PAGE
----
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United States Department of Agriculture

Agricultural Research Service

Title: Selection Favors the Dominant Ms Allele in Open Pollinated Onion Populations Possessing S-Cytoplasm

Authors
item Gokce, Ali Fuat - ULUDAG UNIV GORUKLE BURSA
item Havey, Michael

Submitted to: Genetic Resources and Crop Evolution
Publication Type: Peer Reviewed Journal
Publication Acceptance Date: May 13, 2005
Publication Date: September 26, 2005
Citation: Gokce, A., Havey, M.J. 2005. Selection favors the dominant MS allele in open pollinated onion populations possessing S-Cytoplasm. Genetic Resources and Crop Evolution. 53:1495-1499. Available: http://www.springerlink.com/(hb4hbqzcpsbiyi45hb1lw145)/app/home/contribution.asp?referrer=parent&backto=issue,81,87;searcharticlesresults,2,2;

Interpretive Summary: Onion was historically seed propagated by open pollination (OP). Cytoplasmic-genic male sterility (CMS) encourages outcrossing among individual onion plants. The most common source of CMS in onion is conditioned by the interaction of sterile (S) cytoplasm with a single nuclear male-fertility restoration (Ms) locus. We previously reported that the majority of OP onion populations possess normal (N) male-fertile cytoplasm and varying frequencies of the dominant Ms allele. It was unclear why N-cytoplasmic onion populations possess relatively high frequencies of the Ms allele, which has no obvious function. We used computer simulations to estimate changes in allelic frequencies at Ms for onion populations. The models revealed selection against the recessive ms allele over generations in onion populations. These results are consistent with field and molecular analyses and are of theoretical interest to plant breeders.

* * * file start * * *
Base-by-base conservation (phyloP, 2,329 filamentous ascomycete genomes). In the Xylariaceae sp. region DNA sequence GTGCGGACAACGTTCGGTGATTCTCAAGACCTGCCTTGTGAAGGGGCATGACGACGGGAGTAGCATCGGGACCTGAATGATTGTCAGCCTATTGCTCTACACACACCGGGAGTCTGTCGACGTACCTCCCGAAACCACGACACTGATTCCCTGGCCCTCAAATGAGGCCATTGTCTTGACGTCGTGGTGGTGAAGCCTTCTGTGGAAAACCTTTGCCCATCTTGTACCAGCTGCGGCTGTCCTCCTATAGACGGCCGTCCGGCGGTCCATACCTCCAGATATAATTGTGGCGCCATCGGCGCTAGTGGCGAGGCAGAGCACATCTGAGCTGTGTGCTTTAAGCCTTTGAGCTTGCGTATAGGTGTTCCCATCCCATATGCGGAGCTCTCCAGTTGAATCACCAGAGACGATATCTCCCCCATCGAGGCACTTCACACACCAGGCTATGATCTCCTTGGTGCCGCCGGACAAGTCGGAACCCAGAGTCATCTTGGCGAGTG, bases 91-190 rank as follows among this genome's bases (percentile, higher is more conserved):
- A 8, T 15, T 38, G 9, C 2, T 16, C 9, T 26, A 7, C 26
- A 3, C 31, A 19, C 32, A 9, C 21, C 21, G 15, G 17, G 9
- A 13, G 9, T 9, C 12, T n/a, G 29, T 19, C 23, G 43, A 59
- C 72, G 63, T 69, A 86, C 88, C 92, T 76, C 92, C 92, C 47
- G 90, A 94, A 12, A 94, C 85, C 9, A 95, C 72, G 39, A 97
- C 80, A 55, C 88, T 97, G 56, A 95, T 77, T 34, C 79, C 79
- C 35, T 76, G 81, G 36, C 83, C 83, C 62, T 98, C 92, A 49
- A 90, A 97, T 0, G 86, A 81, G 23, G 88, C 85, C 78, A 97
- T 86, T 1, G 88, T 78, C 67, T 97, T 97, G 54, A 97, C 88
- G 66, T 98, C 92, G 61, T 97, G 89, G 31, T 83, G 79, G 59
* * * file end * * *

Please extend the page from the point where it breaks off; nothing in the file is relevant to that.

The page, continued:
Technical Abstract: Onion was historically seed propagated by open pollination (OP) with cytoplasmic-genic male sterility (CMS) and protandry encouraging outcrossing among individual onion plants. The most common source of CMS in onion is conditioned by the interaction of sterile (S) cytoplasm with a single nuclear male-fertility restoration (Ms) locus. We previously reported that the majority of OP onion populations possess normal (N) male-fertile cytoplasm and varying frequencies of the dominant Ms allele. It was unclear why N-cytoplasmic onion populations possess relatively high frequencies of the Ms allele, which has no obvious function. We used computer simulations to estimate changes in allelic frequencies at Ms for onion populations possessing S cytoplasm or a mixture of N and S cytoplasms, and to determine if frequencies of the Ms allele stay constant or change. The models revealed selection against the recessive ms allele over generations in onion populations possessing S-cytoplasm and varying amounts of self pollination and inbreeding depression. These models were consistent with field and molecular analyses documenting that N cytoplasm and the dominant Ms allele predominate in OP onion populations.

Last Modified: 9/2/2014
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